In a new video, solar observatories document the beginnings of an eruption on the sun — abruptly halted by the sun's magnetic field.
Views from multiple NASA solar observatories, including the Solar Dynamics Observatory, on Sept. 30, 2014 show the buildup and sudden teardown of the potential blast, which could have flung plasma from the sun had it continued to grow. NASA released the new video on Aug. 11 following a study on the 2014 event in The Astrophysical Journal last month.
"A filament — a serpentine structure consisting of dense solar material and often associated with solar eruptions — rose from the surface, gaining energy and speed as it soared," NASA officials wrote in a video description. "But instead of erupting from the sun, the filament collapsed, shredded to pieces by invisible magnetic forces."
This is the first time the sun has been seen tearing down such a structure, the video's narrator said. [The Sun's Wrath: The Worst Solar Storms Ever]
The new sun video was made using observations by two NASA sun-watching spacecraft (the Solar Dynamics Observatory and Interface Region Imaging Spectrograph), a NASA-funded sounding rocket and the Hinode solar observatory by NASA and the Japan Aerospace Exploration Agency.
"Each component of our observations was very important," the study's lead author Georgios Chintzoglou, a solar physicist at the Lockheed Martin Solar and Astrophysics Laboratory in Palo Alto, California, and the University Corporation for Atmospheric Research in Boulder, Colorado, said in a statement. "Remove one instrument, and you're basically blind. In solar physics, you need to have good coverage observing multiple temperatures — if you have them all, you can tell a nice story."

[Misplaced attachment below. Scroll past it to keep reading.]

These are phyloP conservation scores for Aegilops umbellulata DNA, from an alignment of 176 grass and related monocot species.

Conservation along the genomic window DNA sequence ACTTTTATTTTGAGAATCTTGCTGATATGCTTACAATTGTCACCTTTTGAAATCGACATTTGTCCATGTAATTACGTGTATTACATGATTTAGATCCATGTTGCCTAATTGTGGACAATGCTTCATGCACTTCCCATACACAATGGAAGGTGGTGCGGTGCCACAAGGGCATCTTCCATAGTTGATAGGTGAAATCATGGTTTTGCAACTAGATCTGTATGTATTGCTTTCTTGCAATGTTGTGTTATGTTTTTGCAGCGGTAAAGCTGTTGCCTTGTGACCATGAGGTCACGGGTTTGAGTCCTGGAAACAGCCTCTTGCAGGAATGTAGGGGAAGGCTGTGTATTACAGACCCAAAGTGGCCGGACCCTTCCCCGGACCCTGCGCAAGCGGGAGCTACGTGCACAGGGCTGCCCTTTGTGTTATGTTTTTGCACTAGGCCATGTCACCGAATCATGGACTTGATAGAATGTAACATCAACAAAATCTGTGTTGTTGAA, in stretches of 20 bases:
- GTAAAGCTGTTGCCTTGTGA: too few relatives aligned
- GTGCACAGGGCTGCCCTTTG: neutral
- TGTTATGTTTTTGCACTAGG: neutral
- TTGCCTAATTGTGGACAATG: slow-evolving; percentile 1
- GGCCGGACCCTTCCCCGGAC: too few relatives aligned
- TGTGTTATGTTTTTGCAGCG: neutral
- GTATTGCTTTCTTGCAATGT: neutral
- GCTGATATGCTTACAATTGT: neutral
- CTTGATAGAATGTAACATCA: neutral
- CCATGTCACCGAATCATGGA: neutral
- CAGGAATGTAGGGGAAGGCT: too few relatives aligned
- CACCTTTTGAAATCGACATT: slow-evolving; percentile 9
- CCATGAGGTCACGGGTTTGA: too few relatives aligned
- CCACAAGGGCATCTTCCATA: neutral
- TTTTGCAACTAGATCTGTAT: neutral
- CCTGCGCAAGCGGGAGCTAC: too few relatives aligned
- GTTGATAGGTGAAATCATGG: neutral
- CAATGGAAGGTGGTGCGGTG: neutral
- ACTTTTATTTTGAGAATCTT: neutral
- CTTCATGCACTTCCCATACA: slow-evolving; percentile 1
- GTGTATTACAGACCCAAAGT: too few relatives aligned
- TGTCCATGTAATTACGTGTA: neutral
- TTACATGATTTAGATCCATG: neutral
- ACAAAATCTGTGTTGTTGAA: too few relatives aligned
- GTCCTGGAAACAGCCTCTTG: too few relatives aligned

Coronal mass ejections fling plasma from the sun, whereas solar flares send blasts of energy and X-rays flying outward — both form based on the twists, kinks and breakages of the sun's magnetic field. Certain areas are more likely to form such eruptions; according to the video, this structure moved to a "less hospitable magnetic region" and was shredded.
Such solar eruptions can be felt on Earth, as well as by probes elsewhere in the solar system. When aimed Earthward, they can disrupt electronics, communications and the power grid during geomagnetic storms. So understanding how the sun's magnetic field brews and dismantles them can be crucial to predicting space weather and protecting Earth's infrastructure from harm.
Editor's Note: Space.com senior producer Steve Spaleta contributed to this report.
Get the Space.com Newsletter
Breaking space news, the latest updates on rocket launches, skywatching events and more!
Sarah Lewin started writing for Space.com in June of 2015 as a Staff Writer and became Associate Editor in 2019 . Her work has been featured by Scientific American, IEEE Spectrum, Quanta Magazine, Wired, The Scientist, Science Friday and WGBH's Inside NOVA. Sarah has an MA from NYU's Science, Health and Environmental Reporting Program and an AB in mathematics from Brown University. When not writing, reading or thinking about space, Sarah enjoys musical theatre and mathematical papercraft. She is currently Assistant News Editor at Scientific American. You can follow her on Twitter @SarahExplains.